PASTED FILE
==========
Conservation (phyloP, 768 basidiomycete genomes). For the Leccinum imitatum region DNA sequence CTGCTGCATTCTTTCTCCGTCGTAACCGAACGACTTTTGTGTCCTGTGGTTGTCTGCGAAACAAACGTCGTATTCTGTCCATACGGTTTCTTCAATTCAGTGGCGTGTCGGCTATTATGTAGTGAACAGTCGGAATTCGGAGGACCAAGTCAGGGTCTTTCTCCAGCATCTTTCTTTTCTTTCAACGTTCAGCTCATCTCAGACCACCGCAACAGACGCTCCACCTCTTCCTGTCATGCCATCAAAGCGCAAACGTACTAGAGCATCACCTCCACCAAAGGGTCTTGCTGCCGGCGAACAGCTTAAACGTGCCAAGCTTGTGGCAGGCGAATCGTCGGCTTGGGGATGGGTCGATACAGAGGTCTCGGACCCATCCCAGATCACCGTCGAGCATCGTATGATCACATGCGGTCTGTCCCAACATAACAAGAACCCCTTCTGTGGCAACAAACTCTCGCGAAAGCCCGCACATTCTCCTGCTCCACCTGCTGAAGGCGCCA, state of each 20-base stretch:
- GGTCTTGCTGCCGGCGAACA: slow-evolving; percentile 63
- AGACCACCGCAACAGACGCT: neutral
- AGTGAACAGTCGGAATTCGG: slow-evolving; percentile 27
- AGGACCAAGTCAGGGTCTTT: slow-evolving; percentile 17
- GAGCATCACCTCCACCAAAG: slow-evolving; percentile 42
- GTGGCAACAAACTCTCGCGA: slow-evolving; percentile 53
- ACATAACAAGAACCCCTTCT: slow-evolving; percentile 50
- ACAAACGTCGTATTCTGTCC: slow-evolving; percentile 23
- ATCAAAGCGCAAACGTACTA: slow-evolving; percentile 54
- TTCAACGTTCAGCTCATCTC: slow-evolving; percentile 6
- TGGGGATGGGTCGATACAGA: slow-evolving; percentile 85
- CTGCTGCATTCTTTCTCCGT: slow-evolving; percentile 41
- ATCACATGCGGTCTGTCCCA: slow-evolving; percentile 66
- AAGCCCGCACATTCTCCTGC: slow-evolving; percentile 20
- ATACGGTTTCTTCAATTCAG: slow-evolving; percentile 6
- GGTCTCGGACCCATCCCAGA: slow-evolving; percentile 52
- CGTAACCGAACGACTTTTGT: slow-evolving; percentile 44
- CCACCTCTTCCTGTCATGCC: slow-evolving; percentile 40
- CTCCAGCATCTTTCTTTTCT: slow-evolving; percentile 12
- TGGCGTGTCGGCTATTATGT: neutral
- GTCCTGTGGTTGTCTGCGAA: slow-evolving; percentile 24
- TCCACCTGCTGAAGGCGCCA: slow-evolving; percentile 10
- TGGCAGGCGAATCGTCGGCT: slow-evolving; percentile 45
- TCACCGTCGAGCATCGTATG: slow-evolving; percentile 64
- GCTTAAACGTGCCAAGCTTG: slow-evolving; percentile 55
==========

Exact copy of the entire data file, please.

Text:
Conservation (phyloP, 768 basidiomycete genomes). For the Leccinum imitatum region DNA sequence CTGCTGCATTCTTTCTCCGTCGTAACCGAACGACTTTTGTGTCCTGTGGTTGTCTGCGAAACAAACGTCGTATTCTGTCCATACGGTTTCTTCAATTCAGTGGCGTGTCGGCTATTATGTAGTGAACAGTCGGAATTCGGAGGACCAAGTCAGGGTCTTTCTCCAGCATCTTTCTTTTCTTTCAACGTTCAGCTCATCTCAGACCACCGCAACAGACGCTCCACCTCTTCCTGTCATGCCATCAAAGCGCAAACGTACTAGAGCATCACCTCCACCAAAGGGTCTTGCTGCCGGCGAACAGCTTAAACGTGCCAAGCTTGTGGCAGGCGAATCGTCGGCTTGGGGATGGGTCGATACAGAGGTCTCGGACCCATCCCAGATCACCGTCGAGCATCGTATGATCACATGCGGTCTGTCCCAACATAACAAGAACCCCTTCTGTGGCAACAAACTCTCGCGAAAGCCCGCACATTCTCCTGCTCCACCTGCTGAAGGCGCCA, state of each 20-base stretch:
- GGTCTTGCTGCCGGCGAACA: slow-evolving; percentile 63
- AGACCACCGCAACAGACGCT: neutral
- AGTGAACAGTCGGAATTCGG: slow-evolving; percentile 27
- AGGACCAAGTCAGGGTCTTT: slow-evolving; percentile 17
- GAGCATCACCTCCACCAAAG: slow-evolving; percentile 42
- GTGGCAACAAACTCTCGCGA: slow-evolving; percentile 53
- ACATAACAAGAACCCCTTCT: slow-evolving; percentile 50
- ACAAACGTCGTATTCTGTCC: slow-evolving; percentile 23
- ATCAAAGCGCAAACGTACTA: slow-evolving; percentile 54
- TTCAACGTTCAGCTCATCTC: slow-evolving; percentile 6
- TGGGGATGGGTCGATACAGA: slow-evolving; percentile 85
- CTGCTGCATTCTTTCTCCGT: slow-evolving; percentile 41
- ATCACATGCGGTCTGTCCCA: slow-evolving; percentile 66
- AAGCCCGCACATTCTCCTGC: slow-evolving; percentile 20
- ATACGGTTTCTTCAATTCAG: slow-evolving; percentile 6
- GGTCTCGGACCCATCCCAGA: slow-evolving; percentile 52
- CGTAACCGAACGACTTTTGT: slow-evolving; percentile 44
- CCACCTCTTCCTGTCATGCC: slow-evolving; percentile 40
- CTCCAGCATCTTTCTTTTCT: slow-evolving; percentile 12
- TGGCGTGTCGGCTATTATGT: neutral
- GTCCTGTGGTTGTCTGCGAA: slow-evolving; percentile 24
- TCCACCTGCTGAAGGCGCCA: slow-evolving; percentile 10
- TGGCAGGCGAATCGTCGGCT: slow-evolving; percentile 45
- TCACCGTCGAGCATCGTATG: slow-evolving; percentile 64
- GCTTAAACGTGCCAAGCTTG: slow-evolving; percentile 55